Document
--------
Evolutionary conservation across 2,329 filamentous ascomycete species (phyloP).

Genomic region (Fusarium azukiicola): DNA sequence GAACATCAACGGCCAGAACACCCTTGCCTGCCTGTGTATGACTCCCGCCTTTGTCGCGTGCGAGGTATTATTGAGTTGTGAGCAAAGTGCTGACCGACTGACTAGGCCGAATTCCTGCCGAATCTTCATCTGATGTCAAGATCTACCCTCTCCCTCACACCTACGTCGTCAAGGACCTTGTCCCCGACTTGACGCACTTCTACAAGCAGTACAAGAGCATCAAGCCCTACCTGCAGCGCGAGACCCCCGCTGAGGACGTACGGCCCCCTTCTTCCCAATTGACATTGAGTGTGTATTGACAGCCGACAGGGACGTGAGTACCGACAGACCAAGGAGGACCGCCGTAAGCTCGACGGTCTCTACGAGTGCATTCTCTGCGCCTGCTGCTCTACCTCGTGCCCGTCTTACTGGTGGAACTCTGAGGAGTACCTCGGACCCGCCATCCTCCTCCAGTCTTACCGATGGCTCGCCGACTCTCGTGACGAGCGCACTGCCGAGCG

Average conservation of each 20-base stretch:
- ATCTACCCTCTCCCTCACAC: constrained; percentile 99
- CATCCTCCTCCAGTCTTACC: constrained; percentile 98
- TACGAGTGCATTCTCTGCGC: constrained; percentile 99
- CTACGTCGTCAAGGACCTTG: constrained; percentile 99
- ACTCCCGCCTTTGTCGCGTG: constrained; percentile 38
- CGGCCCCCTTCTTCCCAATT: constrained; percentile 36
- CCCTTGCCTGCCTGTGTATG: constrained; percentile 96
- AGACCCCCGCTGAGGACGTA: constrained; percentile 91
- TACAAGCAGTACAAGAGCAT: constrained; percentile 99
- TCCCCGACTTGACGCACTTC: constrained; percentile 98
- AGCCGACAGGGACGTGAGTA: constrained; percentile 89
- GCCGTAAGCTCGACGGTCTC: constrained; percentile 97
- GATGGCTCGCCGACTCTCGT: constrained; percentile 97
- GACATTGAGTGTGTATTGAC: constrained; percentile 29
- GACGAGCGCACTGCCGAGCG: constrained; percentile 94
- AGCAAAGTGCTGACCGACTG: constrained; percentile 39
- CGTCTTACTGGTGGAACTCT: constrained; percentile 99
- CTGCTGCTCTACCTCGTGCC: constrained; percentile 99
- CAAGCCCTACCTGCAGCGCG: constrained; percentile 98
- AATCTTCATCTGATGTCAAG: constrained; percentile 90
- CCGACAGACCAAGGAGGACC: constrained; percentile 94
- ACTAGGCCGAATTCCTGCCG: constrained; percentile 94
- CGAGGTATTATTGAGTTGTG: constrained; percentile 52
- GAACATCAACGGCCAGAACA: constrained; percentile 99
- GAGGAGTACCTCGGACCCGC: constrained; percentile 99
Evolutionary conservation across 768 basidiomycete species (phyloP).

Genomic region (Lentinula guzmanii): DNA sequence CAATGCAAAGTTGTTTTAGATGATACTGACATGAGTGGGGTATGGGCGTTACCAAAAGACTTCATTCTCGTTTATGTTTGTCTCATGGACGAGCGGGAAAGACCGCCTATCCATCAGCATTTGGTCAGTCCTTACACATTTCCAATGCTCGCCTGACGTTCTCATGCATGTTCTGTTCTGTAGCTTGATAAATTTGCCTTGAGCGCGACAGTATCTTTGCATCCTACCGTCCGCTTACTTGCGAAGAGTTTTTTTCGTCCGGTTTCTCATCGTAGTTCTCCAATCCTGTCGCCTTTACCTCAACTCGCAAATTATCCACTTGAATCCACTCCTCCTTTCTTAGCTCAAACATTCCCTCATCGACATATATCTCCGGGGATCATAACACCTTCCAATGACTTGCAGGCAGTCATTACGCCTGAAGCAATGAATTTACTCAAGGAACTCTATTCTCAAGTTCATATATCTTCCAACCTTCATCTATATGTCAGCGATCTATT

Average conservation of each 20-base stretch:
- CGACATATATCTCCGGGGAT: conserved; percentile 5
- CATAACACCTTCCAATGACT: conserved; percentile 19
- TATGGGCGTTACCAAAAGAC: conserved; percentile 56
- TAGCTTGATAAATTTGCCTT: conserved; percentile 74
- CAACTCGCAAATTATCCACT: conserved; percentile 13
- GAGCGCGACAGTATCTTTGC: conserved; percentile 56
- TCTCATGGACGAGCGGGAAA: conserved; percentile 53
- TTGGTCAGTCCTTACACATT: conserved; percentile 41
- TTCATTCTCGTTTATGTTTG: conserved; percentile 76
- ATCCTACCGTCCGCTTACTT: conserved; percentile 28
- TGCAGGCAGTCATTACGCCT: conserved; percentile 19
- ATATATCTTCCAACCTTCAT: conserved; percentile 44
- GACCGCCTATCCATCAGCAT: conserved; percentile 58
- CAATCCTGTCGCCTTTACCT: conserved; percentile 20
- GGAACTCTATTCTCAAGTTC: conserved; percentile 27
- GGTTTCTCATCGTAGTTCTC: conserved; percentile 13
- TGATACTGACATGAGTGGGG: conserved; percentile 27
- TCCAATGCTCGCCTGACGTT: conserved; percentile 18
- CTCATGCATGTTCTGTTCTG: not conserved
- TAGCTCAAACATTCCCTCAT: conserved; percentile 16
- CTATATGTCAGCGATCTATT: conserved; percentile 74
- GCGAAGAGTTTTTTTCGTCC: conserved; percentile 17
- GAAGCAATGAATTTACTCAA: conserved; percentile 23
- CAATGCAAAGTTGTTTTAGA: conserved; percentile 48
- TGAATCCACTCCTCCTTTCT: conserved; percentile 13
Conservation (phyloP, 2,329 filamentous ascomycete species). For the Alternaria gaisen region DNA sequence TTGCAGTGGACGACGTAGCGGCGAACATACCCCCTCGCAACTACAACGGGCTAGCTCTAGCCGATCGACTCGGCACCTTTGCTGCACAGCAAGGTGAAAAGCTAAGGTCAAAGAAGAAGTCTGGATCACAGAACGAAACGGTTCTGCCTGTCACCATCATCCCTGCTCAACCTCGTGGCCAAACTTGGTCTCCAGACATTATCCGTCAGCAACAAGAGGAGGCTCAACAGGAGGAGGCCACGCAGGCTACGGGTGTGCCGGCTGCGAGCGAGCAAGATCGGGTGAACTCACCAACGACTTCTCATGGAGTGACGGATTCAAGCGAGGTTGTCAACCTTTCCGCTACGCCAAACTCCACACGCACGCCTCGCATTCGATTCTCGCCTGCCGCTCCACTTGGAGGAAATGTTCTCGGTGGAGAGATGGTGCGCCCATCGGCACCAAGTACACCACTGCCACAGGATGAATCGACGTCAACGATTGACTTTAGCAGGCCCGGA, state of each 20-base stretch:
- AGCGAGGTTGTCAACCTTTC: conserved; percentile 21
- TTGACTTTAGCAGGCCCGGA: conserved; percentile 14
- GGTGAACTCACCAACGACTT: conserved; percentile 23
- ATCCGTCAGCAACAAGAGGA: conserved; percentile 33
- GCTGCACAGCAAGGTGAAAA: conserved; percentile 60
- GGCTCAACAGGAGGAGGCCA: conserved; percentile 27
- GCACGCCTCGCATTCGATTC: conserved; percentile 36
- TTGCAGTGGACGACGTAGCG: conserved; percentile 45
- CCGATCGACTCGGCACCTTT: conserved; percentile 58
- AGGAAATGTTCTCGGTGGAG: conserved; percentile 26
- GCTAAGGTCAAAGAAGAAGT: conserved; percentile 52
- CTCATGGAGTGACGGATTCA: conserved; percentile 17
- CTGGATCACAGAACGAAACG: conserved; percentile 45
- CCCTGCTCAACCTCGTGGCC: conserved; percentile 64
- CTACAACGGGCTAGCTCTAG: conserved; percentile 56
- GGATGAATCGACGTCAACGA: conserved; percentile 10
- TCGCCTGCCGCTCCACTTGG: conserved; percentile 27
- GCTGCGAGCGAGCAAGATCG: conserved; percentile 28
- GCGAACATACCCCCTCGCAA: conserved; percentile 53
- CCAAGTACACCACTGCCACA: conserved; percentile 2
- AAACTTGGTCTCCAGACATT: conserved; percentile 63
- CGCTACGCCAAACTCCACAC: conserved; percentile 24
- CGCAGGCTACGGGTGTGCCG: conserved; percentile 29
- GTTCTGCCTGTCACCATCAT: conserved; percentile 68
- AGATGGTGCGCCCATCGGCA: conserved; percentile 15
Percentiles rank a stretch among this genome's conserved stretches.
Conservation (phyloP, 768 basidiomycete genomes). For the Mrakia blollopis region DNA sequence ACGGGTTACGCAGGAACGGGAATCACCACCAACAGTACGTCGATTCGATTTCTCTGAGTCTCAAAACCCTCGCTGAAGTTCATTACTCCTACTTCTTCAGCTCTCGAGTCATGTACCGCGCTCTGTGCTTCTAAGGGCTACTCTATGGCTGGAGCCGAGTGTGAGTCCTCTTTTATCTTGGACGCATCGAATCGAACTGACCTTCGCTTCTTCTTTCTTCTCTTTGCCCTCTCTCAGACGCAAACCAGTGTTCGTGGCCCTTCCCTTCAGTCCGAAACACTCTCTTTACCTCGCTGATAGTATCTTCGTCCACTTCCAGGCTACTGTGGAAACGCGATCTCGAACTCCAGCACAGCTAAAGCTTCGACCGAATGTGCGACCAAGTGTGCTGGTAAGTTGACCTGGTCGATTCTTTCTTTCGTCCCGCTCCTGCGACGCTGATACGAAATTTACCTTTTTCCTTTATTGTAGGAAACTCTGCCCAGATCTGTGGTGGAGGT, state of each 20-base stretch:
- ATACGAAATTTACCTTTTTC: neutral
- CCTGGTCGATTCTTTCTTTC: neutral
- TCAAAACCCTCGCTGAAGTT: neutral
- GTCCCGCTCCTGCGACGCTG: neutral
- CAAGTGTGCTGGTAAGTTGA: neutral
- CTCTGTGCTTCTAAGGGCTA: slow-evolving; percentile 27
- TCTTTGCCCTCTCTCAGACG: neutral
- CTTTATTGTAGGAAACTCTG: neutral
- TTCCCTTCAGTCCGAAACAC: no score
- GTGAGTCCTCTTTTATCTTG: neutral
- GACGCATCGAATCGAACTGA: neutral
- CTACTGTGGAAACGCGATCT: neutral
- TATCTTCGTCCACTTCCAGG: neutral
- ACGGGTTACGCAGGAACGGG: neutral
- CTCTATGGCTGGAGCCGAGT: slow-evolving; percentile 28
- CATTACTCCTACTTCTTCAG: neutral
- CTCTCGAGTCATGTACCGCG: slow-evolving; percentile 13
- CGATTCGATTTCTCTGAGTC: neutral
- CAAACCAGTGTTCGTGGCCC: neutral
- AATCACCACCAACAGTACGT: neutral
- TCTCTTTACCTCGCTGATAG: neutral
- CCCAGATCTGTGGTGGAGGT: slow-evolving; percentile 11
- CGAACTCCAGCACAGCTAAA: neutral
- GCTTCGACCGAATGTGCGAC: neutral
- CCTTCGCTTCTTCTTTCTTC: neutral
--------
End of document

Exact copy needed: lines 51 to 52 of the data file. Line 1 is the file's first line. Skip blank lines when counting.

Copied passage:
- TAGCTCAAACATTCCCTCAT: conserved; percentile 16
- CTATATGTCAGCGATCTATT: conserved; percentile 74